Summary statistics and the Involvement Evaluation Cube

Andy Gibson has developed an Evaluation framework as a way of thinking about and evaluating public involvement. The tool is designed to be an easy, participative, and enjoyable way to evaluate the quality of public involvement.

Participants are asked to evaluate PPI (in a project) by positioning 4 sliders to answer questions relating to 4 axis. The questions and 4 axis (that participants need to choose a slider position for) are:

Q1) Is there just one way to be involved e.g. face to face meetings or can you contribute in different ways?)
One way to be involved → Many ways to be involved

Q2) A strong voice participates in discussions and influences decision-making. A weak voice participates in discussions but has little chance of influencing decisions? (Andy could you clarify if this is the recommended wording for this)
Weak voice → Strong voice

Q3) Who sets the agenda? To what extent are public concerns valued relative to organisational concerns?
Organisations concerns → Public Concerns

Q4) To what extent has the organisation decided to, and has actually, changed as a result of involvement?
Organisation resistant to change → Organisation has changed

In addition to positioning a slider for each of these 4 continua participants have the option of adding notes relating to each question.

The position (and colour) of the point in the cube relating to each slider and the notes can be used to enrich the conversation about the PPI project in question.

PPI and research project leads are likely to report on the evaluation data from PPI participants.

Reporting on notes and verbal comments provided by participants is straightforward, however particular consideration is needed when reporting on the individual and aggregate positioning/data of participants’ choice on the slider relating to each of the 4 axis.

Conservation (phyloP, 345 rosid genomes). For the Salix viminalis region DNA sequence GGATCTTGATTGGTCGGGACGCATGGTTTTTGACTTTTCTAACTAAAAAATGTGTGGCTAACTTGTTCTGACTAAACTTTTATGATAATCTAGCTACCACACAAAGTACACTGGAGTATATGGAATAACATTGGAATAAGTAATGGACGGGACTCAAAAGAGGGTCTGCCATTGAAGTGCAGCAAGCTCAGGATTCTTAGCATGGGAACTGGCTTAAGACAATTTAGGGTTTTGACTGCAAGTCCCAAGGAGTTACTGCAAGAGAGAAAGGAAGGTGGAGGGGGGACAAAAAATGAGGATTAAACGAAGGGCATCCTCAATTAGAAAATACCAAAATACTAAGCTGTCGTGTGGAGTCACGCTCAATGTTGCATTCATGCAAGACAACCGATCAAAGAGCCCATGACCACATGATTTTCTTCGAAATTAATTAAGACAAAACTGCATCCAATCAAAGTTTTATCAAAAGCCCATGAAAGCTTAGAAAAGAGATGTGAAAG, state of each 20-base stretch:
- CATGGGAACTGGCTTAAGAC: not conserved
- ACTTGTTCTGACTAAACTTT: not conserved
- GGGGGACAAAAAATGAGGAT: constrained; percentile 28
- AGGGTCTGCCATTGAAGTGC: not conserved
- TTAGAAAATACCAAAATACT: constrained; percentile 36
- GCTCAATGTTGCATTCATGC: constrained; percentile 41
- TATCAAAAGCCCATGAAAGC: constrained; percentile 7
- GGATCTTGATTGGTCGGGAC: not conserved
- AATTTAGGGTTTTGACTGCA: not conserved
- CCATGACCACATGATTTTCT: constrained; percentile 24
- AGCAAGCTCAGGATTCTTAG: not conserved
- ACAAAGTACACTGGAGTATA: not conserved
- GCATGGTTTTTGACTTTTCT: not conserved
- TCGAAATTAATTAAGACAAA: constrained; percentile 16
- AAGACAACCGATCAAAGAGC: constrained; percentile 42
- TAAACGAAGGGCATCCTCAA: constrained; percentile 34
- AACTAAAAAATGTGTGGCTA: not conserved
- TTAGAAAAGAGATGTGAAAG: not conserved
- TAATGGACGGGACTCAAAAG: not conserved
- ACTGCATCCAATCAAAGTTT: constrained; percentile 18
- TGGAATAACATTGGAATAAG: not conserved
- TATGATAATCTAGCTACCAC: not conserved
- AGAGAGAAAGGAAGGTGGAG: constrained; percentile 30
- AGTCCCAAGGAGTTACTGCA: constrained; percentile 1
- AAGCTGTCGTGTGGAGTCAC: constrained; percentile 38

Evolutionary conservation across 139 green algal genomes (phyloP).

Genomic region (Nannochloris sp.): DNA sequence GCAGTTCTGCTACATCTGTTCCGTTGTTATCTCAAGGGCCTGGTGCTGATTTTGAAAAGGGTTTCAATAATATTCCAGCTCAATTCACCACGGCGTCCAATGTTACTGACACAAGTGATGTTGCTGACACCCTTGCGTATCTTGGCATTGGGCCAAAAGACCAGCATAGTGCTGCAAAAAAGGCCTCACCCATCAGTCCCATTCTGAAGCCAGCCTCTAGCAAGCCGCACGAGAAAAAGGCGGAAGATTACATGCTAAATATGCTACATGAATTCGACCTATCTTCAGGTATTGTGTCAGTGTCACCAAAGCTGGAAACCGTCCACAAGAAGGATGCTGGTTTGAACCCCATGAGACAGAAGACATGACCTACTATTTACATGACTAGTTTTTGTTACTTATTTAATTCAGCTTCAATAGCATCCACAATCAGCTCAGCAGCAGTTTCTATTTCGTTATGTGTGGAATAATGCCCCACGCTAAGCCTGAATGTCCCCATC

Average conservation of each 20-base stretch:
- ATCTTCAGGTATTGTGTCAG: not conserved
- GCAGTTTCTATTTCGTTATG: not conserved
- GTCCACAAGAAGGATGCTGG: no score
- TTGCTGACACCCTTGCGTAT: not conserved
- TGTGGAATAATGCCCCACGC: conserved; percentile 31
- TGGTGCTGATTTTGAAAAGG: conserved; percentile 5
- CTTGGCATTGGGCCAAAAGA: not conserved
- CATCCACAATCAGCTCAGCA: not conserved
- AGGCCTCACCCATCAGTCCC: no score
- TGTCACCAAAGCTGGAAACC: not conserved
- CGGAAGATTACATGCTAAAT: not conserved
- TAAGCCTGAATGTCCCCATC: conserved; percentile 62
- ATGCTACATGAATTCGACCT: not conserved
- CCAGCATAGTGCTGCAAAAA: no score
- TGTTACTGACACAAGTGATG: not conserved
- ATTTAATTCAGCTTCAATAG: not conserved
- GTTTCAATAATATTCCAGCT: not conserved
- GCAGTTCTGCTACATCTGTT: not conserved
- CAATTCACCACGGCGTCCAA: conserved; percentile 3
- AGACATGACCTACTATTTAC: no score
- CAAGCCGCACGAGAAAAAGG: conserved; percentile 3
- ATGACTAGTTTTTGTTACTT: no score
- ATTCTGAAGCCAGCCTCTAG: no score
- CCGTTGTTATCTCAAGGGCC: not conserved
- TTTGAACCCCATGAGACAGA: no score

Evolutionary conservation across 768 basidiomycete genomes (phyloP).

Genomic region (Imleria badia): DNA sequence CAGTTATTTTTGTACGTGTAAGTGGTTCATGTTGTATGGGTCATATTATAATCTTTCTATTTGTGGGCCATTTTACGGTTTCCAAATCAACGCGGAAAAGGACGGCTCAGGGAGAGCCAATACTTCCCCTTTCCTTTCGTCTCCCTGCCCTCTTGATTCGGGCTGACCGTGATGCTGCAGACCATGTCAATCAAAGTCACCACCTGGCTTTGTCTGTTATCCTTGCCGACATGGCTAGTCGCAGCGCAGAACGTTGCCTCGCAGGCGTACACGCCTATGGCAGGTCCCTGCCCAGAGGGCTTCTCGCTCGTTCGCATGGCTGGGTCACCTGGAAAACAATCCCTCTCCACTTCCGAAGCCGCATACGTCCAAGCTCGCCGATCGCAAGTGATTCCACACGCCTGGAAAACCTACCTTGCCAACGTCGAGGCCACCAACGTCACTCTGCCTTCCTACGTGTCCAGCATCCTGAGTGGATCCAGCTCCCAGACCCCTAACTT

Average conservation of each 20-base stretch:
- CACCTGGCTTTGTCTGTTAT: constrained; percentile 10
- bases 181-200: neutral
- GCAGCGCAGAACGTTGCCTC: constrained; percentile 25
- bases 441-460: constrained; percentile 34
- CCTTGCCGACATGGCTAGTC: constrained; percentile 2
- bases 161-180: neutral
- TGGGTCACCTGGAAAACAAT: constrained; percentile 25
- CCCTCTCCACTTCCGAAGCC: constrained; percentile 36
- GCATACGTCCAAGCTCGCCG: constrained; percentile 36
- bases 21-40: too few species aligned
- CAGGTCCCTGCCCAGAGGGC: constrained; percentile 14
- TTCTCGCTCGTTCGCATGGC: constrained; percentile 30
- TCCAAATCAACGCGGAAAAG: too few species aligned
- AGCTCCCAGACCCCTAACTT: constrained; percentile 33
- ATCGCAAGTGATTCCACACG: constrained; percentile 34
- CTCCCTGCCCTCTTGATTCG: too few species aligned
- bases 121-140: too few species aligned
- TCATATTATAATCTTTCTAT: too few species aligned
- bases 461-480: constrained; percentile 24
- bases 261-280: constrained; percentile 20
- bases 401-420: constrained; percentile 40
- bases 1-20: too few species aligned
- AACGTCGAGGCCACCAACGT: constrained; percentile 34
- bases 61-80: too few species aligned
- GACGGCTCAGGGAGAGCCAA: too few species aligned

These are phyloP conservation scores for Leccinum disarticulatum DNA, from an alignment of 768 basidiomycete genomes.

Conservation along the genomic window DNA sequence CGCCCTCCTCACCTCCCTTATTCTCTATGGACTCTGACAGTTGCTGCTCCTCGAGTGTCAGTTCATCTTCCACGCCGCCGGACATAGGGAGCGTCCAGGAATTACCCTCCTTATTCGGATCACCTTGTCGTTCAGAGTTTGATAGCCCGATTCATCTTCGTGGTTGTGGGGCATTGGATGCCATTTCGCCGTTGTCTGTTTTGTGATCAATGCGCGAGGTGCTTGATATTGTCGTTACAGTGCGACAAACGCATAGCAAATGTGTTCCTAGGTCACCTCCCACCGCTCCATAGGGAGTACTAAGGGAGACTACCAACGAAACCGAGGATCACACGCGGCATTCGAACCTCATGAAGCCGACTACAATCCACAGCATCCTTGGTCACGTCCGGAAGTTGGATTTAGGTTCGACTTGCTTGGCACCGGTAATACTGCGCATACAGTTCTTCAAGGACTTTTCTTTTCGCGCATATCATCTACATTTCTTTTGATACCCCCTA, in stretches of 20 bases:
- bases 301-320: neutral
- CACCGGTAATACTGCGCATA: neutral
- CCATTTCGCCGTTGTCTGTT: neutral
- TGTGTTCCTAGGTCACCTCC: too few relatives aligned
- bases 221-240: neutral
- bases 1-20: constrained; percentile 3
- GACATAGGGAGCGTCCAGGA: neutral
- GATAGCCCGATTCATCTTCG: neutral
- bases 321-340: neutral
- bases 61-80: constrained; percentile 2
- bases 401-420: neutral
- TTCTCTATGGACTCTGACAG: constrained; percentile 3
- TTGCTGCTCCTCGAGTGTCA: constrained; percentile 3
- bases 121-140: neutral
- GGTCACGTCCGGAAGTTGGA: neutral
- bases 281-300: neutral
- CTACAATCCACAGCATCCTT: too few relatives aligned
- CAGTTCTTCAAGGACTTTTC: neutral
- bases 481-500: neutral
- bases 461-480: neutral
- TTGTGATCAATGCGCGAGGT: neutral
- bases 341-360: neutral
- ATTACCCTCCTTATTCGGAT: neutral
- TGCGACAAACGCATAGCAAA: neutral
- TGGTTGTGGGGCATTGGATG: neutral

The slider position creates a numerical value that is available to researchers. Given that the data collected relates to ordinal data on relatively abstract and subjective scales, these numbers could be more misleading than useful, particularly if aggregated.

It would be technically possible to create an aggregate score on each axis and plot a group aggregate / average point in the cube. This discussion space is for consideration about how, if at all, to aggregate / produce an average from the data; how to express this, if it is possible (without losing the integrity of the model); and any other thoughts about how to create summary statistics relating to the 4 dimensions.

Thoughts welcomed…


just to give some background on the creation of this channel, ARC West have graciously presented some funding to support the development of this digital tool, and as we went through the view process for that work package, Zoe suggested that it could be of significant value to present some kind of summary statistics around the numeric data collected in a cube and perhaps through sequences of cubes applying to the same domain.

This space has been created to facilitate an async conversation over three months or so to determine what kinds of summary statistics may be of use.

Hi John,

Thanks for the initial post. Just a couple of points from me. As John says the data is ordinal i.e., there is a kind of ordering e.g. from strong to weak, or few to many etc. but there are no measurement units and the ordering is subjective. Therefore I think it would be incorrect to calculate means, but I think calculating the range of scores, the mid point and the most popular scores would all be OK. Also seeing if there is any correlations between scores on differing dimensions would be interesting. Even so I’d be careful about using things like percentages with small numbers as this can be misleading. The cube can work with large numbers, so in these cases these functions would be more valid. I’d be interested to hear what others think.

The other point to raise is that I think, in some ways, what is most important is the discussion that the recorded comments and scores give rise to, i.e. the exchange of perspectives and reaching agreement on ways to move forward that is important. .